The migration of the pertinent posting and comments have been completed from the blogsome account. It may look like most of the comments were made by a single man but that is one of the drawbacks of manual migration. 🙂

The xml-rpc page of this site does not seem to work as well as the feeds section but that is something to do in the future.


Some Java and MySQL Connector/J tips

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Ok, I and others have been bitten by some of these oversights so I hope it will be of some use to some:

1. Dont use the jar file ending with -g. That will require the aspectj libraries which is a paradigm for simplifying inclusion of boiler plate code (e.G. Debugging, etc.). Use the other one.

2. At least in the development phase: DO NOT WANTONLY OVERRIDE EXCEPTION MESSAGES AND STACKTRACES. They may seem ugly but they have their purposes. Handle the exceptions but output the error somewhere to help you debug. You can remove the debugging statement later.

As an added tip, use a unique word to tag statements that you will remove later (e.g. prepending System.out.println messages with “[REMOVE]”) to facilitate search and remove later on. Or use the task feature of Eclipse if you are using it (i.e. start a comment with “//TODO” and it will appear in the task list) .

3. Use PreparedStatement calls whenever possible. However, DO NOT USE them when executing SQL INSERT statements with embedded SELECT statements. Construct your SQL statement via plain-jane string manipulation and execute them with Statement objects.

When constructing SQL statements for PreparedStatement objects, escaping strings that will be dynamically specified are not required. Just make sure that the question marks have spaces before and after.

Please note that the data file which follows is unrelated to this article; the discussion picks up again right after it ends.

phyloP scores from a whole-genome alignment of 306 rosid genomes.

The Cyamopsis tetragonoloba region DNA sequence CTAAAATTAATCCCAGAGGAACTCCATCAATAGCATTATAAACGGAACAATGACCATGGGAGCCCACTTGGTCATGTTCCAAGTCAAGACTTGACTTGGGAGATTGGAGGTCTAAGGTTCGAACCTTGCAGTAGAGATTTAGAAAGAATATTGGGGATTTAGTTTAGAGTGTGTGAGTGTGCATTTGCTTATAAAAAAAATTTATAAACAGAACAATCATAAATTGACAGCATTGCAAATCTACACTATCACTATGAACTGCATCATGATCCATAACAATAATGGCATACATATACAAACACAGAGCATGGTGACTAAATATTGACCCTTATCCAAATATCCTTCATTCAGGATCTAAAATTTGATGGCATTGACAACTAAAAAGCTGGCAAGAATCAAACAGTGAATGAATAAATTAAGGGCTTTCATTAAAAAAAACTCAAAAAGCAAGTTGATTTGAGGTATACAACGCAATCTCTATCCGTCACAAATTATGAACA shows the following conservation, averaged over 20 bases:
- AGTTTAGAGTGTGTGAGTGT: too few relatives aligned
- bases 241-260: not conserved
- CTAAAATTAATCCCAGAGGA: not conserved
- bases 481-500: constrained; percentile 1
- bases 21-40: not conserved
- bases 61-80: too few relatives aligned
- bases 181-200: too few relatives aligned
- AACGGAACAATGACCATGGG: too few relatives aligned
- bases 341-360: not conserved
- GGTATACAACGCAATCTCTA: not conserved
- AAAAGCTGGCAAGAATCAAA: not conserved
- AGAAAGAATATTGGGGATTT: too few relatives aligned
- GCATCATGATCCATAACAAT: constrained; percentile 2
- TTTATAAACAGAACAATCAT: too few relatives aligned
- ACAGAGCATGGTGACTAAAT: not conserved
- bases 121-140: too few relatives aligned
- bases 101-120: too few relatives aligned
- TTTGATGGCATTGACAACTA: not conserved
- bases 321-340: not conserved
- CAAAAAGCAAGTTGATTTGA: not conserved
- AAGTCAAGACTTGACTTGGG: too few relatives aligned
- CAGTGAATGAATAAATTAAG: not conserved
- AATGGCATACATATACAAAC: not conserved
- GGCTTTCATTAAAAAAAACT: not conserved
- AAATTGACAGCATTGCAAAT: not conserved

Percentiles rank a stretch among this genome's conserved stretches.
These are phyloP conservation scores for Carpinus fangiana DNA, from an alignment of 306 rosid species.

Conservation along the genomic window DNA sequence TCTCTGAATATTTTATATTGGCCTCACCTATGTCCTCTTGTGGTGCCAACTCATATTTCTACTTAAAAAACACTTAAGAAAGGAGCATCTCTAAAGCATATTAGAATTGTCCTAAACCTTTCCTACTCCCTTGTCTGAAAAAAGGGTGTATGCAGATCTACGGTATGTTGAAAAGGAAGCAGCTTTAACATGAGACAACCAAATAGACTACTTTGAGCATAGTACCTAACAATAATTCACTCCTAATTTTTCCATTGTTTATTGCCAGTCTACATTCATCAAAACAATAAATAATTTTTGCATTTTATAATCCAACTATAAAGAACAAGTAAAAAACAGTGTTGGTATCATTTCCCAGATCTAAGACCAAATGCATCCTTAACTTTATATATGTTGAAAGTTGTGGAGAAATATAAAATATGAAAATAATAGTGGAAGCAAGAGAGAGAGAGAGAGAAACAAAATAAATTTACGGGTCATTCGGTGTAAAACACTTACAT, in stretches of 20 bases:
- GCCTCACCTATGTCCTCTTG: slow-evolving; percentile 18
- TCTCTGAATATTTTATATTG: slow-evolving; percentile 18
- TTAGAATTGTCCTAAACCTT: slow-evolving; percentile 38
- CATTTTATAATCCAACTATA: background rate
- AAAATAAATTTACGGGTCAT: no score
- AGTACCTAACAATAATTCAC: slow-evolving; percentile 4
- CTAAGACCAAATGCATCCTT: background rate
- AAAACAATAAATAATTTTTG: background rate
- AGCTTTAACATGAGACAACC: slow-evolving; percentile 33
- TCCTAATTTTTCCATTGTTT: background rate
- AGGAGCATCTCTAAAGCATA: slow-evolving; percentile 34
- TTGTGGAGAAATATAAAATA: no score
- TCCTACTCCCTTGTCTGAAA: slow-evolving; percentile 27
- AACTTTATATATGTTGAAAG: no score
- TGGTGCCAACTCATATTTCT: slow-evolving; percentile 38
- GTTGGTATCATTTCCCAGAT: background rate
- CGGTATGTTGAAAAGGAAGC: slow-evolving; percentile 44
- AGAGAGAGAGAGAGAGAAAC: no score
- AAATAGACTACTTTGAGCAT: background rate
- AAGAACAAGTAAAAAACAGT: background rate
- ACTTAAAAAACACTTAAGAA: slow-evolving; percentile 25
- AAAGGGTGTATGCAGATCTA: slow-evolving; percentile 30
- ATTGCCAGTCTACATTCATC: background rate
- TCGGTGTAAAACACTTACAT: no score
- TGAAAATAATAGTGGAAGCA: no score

4. The latest MySQL Connector/J drivers require JRE 1.4.x. Aside from that, aim for the lowest JDK possible to ensure maximum compatiblity. Java Runtime Environments are usually backward-compatible.

5. Modularize your code. This way you can do unit tests on your methods before integrating them to the main code structure.

6. Maximize comments. Make sure you create comments for all methods (no matter what the scope is) to describe what it needs to do. It is also good to create multi-line comments on how you would proceed in the body of the method. It gives focus on what you need to do and what will come after it.

I’ll just post additional ones as I encounter them.


Burned by subtlety: DOM4J vs W3C DOM (Xerces/Xalan)

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I was tasked to switch a utility from using the DOM4J API to the W3C DOM API because the DOM4J implementation is transforming Scandinavian characters into garbage wihle the XMLSerializer class in Xerces does it without any sweat.

Sounds relatively easy? Not when you are inexperienced in XML programming, Java or otherwise, as well as in XSL and its likes. Another factor is that the code was deeply embedded in the DOM4J API and not all have a corresponding functionality in the target implementation.

Pass forward to 12 working days later, I have almost completed the porting process but the final output has some element starting markups (‘< ', '>‘) escaped. I searched high and low for an answer as well as played with output format options of the Transformer class but to no avail.

Then Francis helped me understand a little bit of XSL, at least he pointed me to where I should start. One man-day and a few online XSL tutorials later, I found out this link that describes my issues perfectly. It seems the interpretation of the contents of the CDATA section is parser-specific. Where was that link two days ago before I started tearing my hair apart? Grrr…

Lesson of the Day: Google might be your friend, but like any friend it can play a nasty and costly trick on you.

Onward to transforming the CDATA texts into xsl:text elements with output escaping disabled and hopefully complete this task today. I will play the good colleague role and put out a note on each stylesheet so the next person who messes with the parsers wont go through the same grief as me.